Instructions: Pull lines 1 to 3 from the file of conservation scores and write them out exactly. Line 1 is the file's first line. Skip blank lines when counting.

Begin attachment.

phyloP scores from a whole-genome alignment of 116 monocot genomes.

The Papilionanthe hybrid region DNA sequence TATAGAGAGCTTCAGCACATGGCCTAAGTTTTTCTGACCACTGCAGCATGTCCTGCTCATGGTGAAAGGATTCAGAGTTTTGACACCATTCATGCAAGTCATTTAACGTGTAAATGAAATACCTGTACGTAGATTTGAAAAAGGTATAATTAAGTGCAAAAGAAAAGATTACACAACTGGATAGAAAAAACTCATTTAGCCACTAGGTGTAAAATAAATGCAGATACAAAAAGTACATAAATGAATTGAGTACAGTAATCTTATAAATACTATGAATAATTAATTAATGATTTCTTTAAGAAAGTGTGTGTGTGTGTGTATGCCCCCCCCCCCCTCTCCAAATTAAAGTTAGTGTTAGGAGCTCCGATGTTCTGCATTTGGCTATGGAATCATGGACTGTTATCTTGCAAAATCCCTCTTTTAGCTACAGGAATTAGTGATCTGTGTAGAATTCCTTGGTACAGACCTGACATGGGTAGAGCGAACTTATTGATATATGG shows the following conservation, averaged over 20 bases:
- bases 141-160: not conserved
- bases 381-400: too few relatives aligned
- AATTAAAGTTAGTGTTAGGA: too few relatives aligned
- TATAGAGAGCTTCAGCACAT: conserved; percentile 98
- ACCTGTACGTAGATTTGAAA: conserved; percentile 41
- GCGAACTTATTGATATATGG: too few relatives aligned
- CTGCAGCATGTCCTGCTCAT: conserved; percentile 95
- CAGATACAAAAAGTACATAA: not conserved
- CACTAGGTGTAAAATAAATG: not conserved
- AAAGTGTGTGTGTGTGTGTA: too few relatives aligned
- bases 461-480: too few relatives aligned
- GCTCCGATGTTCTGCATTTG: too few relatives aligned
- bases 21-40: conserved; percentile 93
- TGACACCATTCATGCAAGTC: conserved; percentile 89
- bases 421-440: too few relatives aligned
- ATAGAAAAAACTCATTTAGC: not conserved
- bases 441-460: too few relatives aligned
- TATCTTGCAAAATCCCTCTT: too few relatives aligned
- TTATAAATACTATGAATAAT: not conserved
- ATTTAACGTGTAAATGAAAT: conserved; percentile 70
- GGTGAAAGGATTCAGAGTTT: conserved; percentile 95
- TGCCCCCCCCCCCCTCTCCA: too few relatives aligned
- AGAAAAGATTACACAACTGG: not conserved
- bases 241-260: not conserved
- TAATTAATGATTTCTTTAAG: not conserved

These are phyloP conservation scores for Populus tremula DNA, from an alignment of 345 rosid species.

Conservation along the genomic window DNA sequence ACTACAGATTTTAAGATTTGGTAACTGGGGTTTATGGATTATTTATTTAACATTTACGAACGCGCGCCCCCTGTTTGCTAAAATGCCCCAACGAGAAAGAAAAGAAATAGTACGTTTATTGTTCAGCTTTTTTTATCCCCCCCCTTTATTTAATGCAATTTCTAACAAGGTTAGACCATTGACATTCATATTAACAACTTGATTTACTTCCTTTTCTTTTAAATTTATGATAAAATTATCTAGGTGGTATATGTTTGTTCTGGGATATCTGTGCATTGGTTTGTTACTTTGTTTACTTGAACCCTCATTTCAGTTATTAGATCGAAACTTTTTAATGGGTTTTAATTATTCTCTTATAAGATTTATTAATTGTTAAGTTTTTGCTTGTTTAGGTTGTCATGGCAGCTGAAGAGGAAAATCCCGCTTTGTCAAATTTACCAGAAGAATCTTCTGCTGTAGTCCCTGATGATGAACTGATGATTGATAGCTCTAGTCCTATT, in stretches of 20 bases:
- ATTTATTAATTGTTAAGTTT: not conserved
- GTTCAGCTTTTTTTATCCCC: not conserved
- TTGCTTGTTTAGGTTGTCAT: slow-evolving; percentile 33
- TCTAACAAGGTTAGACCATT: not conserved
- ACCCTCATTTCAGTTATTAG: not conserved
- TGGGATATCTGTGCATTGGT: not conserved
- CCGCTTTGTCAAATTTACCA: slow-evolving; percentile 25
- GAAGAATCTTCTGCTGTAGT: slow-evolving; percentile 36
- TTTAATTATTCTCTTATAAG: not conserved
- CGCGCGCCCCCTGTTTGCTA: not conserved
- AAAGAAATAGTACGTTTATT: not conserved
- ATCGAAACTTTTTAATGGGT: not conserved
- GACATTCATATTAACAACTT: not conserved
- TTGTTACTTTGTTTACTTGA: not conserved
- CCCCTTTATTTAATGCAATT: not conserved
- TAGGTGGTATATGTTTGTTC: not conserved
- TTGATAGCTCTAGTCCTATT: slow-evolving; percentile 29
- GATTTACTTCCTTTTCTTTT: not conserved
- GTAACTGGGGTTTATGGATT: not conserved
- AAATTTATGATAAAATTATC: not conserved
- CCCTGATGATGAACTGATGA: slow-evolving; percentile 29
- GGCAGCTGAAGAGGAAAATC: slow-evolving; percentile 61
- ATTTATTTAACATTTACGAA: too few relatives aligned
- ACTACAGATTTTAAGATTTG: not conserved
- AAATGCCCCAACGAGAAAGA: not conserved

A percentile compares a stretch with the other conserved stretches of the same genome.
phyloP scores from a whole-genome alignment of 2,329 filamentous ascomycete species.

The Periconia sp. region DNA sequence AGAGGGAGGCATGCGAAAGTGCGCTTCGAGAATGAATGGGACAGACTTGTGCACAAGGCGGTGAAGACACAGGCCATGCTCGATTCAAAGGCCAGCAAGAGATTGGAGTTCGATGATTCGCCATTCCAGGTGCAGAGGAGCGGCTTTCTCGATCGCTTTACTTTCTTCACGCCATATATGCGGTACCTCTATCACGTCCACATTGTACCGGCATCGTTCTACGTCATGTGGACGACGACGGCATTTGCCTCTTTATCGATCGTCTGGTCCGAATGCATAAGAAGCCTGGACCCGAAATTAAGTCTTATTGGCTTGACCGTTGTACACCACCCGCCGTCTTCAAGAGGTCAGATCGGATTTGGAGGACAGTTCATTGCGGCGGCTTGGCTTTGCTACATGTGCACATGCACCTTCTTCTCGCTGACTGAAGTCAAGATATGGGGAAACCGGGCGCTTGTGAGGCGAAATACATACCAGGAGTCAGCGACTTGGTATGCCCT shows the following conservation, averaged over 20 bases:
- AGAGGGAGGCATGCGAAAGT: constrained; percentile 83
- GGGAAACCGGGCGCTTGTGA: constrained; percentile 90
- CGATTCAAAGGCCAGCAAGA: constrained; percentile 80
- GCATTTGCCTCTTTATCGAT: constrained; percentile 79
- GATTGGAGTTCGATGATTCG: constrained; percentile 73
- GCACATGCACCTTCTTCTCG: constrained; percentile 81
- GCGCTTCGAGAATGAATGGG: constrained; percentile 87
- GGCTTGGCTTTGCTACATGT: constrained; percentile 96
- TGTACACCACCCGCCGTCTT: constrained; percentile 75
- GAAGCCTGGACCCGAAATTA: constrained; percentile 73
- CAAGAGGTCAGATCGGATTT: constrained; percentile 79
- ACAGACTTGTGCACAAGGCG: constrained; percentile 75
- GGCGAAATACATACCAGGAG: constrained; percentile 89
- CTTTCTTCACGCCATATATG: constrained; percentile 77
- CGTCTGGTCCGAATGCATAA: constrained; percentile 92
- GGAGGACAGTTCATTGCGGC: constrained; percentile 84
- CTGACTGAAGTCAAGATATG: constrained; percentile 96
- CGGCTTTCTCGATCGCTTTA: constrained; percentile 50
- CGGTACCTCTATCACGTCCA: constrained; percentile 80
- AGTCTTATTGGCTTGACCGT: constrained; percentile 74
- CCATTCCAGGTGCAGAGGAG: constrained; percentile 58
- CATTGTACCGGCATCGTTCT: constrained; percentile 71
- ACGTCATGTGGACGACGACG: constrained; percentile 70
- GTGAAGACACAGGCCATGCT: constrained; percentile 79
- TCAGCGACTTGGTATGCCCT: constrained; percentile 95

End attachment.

phyloP scores from a whole-genome alignment of 116 monocot genomes.

The Papilionanthe hybrid region DNA sequence TATAGAGAGCTTCAGCACATGGCCTAAGTTTTTCTGACCACTGCAGCATGTCCTGCTCATGGTGAAAGGATTCAGAGTTTTGACACCATTCATGCAAGTCATTTAACGTGTAAATGAAATACCTGTACGTAGATTTGAAAAAGGTATAATTAAGTGCAAAAGAAAAGATTACACAACTGGATAGAAAAAACTCATTTAGCCACTAGGTGTAAAATAAATGCAGATACAAAAAGTACATAAATGAATTGAGTACAGTAATCTTATAAATACTATGAATAATTAATTAATGATTTCTTTAAGAAAGTGTGTGTGTGTGTGTATGCCCCCCCCCCCCTCTCCAAATTAAAGTTAGTGTTAGGAGCTCCGATGTTCTGCATTTGGCTATGGAATCATGGACTGTTATCTTGCAAAATCCCTCTTTTAGCTACAGGAATTAGTGATCTGTGTAGAATTCCTTGGTACAGACCTGACATGGGTAGAGCGAACTTATTGATATATGG shows the following conservation, averaged over 20 bases:
- bases 141-160: not conserved